Sci & Tech

Social Media Helping Business

Auto & Tech Desk
Social Media Helping Business
Social Media Helping Business

Several social media networks have come and gone. Instagram is trying to demonstrate longevity.

The online mobile photo and video sharing social networking service, originally cofounded by duo Kevin Systrom and Mike Kireger in 2010 as an instant messaging system, quickly morphed into a photo-only application.  

The community has now changed into a photo sharing website and has come to grow to more than 200 million people in just a few years. In April 2013, the network had become so prominent that Facebook bought the company for $1 billion.

The application, with the passage of time, has become the defacto "cool medium" in which artists and photographers use their page to promote brands.

Given the number of active users on Instagram, it was only a matter of time before the marketing value of the social networking service was noticed by business.

To reach out to a wider range of customers, several major brands frequently singled out "Instagrammers" with attractive feeds: replete with charming  images and followed by many users.

Companies such as Nike, Toyota, and Turkish Airlines, among others, have teamed up with famous users to spread their advertising messages.

Samsung loaned popular photographers a Samsung S4 with a 13 mp camera for a week, asking them to use the phone and reflect on their experience; a measure which helped earn the brand more exposure.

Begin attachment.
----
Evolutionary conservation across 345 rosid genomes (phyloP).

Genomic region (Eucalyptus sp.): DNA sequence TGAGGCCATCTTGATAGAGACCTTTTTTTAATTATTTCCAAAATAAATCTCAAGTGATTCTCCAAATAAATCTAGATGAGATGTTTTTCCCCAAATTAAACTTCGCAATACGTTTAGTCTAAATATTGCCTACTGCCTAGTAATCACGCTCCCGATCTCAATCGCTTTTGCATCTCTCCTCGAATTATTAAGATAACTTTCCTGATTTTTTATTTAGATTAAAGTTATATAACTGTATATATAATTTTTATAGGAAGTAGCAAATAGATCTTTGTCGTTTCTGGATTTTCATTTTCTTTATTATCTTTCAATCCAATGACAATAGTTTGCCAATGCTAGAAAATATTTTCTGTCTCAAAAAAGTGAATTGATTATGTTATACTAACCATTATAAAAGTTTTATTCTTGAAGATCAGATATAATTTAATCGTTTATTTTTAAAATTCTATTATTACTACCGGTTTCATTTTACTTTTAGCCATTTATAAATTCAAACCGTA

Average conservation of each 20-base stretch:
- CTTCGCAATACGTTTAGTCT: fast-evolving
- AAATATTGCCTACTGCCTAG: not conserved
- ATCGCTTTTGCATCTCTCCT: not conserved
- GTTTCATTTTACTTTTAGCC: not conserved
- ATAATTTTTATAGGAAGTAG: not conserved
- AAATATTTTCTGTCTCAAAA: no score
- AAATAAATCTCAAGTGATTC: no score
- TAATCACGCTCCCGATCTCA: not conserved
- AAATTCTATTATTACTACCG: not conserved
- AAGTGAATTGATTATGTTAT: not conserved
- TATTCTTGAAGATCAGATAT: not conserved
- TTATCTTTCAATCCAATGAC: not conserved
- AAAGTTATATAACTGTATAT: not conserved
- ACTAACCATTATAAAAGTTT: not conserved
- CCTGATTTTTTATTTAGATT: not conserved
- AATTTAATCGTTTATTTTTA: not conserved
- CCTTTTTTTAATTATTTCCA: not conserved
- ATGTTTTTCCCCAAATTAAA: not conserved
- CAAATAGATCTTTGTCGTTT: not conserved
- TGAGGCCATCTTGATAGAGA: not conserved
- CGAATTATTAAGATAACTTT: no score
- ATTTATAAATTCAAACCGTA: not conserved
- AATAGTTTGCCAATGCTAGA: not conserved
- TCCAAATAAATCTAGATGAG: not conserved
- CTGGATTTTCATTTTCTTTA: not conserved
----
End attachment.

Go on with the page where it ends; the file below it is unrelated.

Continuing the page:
Steady Stream

Targeting users who not only have plenty of followers but also a refined eye for photography has also become popular with brands in Iran. With a steady stream of followers these users help brand names gain traction.

With the collaboration of Badkoobeh Advertising Agency, Shahrzad Tea, launched an Instagram competition earlier this year, calling on all interested users to use the hash tag #LahzehayeNab (literally: precious moments) on their tea-themed photos.

Enthusiasts entered the competition to attain the most 'likes' they could by 'tagging' their friends below the photos and inviting them to 'like' it. By the end of the competition, the photo with the most number of 'likes' was announced as the winner.  Other contestants also received a box of tea.    

The online shopping website selected people and sent them a complimentary package. Users were asked to post a photo of the goods they had received and elaborate on the experience in the caption.

More recently, soft-drinks maker Rani launched a new campaign asking Iranian users to take photos drinking the canned fruit juice. The winner was offered an all expenses paid holiday to Istanbul.

However, not all fans enjoy being shown products, with some actively leaving the site due to the perceived corporate encroachment.


Creative value has materialized in Iran, where Instagram has become an inspiring medium, specifically in the form of art and craft.

Home businesses such as hand-made shoes, dresses, camera straps, or homemade pastries, continue to sprout out and use the site to promote themselves.  

The site remains popular for now; however, social media trends and popularity have a way of separating at times. This can be said for websites like Cloob which have seen a marked decline in their user base in the past two years. Instagram has the market in Iran, but it could become another footnote in Iran's advertising history like many before it.